Cycling a beautiful, well-loved path along the Loire River in France’s famous castle-dotted Loire Valley, it was just as stunning as everyone said…full of quiet stretches of river, beautiful stone towns, arched bridges, river birds, happy cycling families, and a surplus of castles. On this particular day, as I was cycling through a small, forested area, it started pouring down rain—and so I stopped to wait out the rain in the next town I reached: the beautiful waterfront city of Beaugency.
I’m enjoying a cappuccino at a sidewalk cafe. The tree providing shade is a century old, the church across the way much older. The neighborhood is historic, with restored buildings lining narrow streets for a dozen blocks in any direction. I’m in Merida, Mexico, the third-largest Spanish colonial district in the world, after Havana and Mexico City, surrounded by centuries-old colonial homes, churches, and grand buildings.
Getting the best of both country and big-city life is a tall order. But in the valleys that surround Ecuador’s capital, Quito, you can have a country setting with green mountains in view at every turn, little brick houses tucked in amid lush gardens…and friendly neighbors who greet you with a smile.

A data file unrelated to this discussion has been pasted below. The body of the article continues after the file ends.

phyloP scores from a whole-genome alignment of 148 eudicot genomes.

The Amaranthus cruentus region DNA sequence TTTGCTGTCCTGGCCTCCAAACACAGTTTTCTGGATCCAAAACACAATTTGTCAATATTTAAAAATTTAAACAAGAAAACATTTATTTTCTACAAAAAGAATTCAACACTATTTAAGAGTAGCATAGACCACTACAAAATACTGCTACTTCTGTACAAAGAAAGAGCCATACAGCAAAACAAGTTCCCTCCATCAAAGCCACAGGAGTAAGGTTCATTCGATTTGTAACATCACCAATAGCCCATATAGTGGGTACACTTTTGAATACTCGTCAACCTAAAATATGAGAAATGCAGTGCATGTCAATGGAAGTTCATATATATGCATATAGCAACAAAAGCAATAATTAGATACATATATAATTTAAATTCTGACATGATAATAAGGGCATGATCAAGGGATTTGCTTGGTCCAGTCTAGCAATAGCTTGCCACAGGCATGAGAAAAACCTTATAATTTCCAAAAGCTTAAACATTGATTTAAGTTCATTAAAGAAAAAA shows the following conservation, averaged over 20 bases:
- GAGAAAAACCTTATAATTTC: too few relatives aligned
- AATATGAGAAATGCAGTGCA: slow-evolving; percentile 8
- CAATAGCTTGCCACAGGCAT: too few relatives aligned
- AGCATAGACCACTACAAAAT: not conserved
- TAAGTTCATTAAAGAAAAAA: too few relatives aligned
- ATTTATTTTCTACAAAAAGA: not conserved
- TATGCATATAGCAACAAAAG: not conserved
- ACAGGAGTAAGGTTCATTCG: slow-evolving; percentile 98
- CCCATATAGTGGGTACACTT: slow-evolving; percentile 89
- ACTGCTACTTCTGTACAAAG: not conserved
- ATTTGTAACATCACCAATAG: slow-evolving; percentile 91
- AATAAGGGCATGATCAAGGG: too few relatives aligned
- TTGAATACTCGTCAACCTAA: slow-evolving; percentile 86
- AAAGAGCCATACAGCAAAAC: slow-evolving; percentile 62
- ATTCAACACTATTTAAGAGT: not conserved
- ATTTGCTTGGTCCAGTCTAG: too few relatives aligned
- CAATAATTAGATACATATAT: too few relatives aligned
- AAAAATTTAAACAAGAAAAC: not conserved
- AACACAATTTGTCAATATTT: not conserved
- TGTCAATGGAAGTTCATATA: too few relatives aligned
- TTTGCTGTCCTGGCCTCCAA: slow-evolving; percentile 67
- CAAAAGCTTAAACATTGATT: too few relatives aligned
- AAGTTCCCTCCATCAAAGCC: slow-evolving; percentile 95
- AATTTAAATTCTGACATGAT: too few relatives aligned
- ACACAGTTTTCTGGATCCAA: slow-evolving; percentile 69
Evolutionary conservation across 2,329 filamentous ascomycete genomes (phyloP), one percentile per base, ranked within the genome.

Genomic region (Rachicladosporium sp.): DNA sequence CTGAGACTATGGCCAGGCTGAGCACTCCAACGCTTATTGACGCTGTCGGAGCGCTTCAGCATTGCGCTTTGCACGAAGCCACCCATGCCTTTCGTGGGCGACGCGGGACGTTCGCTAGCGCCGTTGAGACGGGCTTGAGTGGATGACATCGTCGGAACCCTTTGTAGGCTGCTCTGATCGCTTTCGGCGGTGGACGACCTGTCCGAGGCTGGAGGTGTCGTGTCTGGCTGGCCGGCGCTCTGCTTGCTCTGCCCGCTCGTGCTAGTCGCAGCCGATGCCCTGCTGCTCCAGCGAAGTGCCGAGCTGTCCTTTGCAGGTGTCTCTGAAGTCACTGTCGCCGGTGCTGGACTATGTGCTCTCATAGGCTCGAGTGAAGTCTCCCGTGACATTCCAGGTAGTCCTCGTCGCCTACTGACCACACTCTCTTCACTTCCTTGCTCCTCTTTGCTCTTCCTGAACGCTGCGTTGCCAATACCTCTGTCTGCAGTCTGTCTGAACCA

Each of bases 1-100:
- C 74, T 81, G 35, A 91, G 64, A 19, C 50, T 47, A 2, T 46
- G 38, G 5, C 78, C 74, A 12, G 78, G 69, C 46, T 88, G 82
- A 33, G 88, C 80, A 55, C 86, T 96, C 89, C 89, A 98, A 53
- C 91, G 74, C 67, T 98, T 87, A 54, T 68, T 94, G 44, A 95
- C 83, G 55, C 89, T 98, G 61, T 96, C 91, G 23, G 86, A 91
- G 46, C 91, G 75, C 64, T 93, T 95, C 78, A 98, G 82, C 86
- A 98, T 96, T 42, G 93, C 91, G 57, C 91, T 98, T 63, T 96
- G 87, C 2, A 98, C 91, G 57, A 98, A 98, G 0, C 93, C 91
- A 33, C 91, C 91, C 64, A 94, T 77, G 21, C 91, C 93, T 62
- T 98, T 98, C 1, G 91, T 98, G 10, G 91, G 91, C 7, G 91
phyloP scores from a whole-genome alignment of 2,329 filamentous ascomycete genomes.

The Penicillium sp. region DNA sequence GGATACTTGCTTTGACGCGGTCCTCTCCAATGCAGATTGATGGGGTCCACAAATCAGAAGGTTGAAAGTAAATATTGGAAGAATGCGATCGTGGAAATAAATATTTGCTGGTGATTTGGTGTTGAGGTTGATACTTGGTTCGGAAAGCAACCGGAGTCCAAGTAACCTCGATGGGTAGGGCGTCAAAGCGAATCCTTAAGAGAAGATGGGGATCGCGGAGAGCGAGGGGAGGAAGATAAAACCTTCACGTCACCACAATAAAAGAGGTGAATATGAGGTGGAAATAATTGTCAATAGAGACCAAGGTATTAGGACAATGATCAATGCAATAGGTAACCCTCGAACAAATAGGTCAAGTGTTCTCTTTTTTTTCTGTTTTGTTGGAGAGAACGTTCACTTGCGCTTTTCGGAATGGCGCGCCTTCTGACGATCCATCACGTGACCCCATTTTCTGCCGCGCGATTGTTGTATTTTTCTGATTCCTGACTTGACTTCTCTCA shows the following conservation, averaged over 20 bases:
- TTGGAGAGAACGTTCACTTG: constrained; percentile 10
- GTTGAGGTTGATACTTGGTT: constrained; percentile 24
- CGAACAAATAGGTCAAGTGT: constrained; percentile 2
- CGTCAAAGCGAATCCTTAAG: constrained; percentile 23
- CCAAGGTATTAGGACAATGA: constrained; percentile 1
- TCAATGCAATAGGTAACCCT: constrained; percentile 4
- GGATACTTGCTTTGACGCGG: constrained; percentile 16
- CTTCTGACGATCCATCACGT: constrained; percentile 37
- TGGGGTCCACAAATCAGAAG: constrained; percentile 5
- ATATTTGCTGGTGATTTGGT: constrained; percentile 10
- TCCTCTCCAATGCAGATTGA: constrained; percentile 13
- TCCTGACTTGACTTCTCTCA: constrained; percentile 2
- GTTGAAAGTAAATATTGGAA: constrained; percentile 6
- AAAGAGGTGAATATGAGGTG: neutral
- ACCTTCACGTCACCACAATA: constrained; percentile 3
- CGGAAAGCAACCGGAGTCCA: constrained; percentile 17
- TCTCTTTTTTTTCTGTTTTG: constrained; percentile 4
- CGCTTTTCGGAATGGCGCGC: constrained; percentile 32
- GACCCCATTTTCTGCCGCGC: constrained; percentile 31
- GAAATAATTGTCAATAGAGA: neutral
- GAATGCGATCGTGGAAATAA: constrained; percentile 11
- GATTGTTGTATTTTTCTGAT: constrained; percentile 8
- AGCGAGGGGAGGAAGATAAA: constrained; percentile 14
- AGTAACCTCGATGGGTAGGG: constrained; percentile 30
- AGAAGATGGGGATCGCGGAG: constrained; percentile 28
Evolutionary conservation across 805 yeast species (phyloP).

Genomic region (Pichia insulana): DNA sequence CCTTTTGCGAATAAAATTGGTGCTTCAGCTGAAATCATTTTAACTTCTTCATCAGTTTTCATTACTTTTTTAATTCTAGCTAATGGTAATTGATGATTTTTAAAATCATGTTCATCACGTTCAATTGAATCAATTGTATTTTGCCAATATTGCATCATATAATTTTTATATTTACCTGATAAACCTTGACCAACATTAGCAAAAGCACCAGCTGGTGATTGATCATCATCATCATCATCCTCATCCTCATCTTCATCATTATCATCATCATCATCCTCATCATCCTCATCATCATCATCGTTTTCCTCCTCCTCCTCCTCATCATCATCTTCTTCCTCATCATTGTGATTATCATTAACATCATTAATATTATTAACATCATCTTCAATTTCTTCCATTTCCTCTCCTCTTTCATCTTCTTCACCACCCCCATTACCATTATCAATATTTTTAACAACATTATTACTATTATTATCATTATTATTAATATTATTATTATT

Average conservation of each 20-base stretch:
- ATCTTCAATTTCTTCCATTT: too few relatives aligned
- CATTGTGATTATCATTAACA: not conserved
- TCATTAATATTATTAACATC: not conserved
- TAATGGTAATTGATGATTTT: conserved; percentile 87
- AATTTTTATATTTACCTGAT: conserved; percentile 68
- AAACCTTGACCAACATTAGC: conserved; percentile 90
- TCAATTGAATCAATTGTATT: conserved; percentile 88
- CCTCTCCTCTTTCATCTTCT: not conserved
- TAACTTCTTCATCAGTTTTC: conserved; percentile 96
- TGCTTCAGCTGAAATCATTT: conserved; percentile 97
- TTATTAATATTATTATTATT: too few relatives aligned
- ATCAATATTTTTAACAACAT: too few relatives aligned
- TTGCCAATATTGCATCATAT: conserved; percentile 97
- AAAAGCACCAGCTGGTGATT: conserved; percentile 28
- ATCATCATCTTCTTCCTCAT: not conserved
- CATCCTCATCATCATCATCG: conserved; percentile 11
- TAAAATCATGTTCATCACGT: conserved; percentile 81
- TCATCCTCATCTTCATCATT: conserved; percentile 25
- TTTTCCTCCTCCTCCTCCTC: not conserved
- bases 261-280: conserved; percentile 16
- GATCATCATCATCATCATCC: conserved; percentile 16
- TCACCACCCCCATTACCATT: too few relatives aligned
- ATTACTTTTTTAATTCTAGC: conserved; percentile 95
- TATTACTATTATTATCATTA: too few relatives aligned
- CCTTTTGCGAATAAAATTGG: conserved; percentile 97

My daily life has improved immensely since moving to the charming “City of Flowers” in Colombia. I feel calm and peaceful, unlike many of my friends living in U.S. cities. Every morning I wake up to the cheerful sound of birds. From my balcony I can hear the gentle trickle of the stream running past my apartment. I love to take these quiet mornings to practice yoga at a nearby studio and then head to my favorite coffee shop, Pergamino. It’s pleasantly quiet in the mornings when I go to read a book or write in my journal while I sip the best coffee in town for less than $1.
Boasting an epic display of over 30 million lights, it is no surprise that Medellin, Colombia has been rated by National Geographic as one of the top 10 places to view Christmas lights in the world. The festive season in Medellin officially starts on November 30 at midnight, with an elaborate firework celebration. It’s called La Alborada and marks the night when EPM (the city’s public utilities company) who designs and sponsors the lights, turns on the extravagant displays and the locals chime in to celebrate with an incredible spectacle of homemade fireworks seen (and heard) throughout the whole valley of Medellin until dawn.
Our daughter in New Jersey hasn’t seen her yard for months because it’s covered with snow. Our son in North Carolina finished raking leaves a while back just in time to get out the overcoats in preparation for the frigid weather ahead. My wife Cynthia and I, we’re weather junkies, who, like Goldilocks, want our weather “just right”…not too hot and not too cold…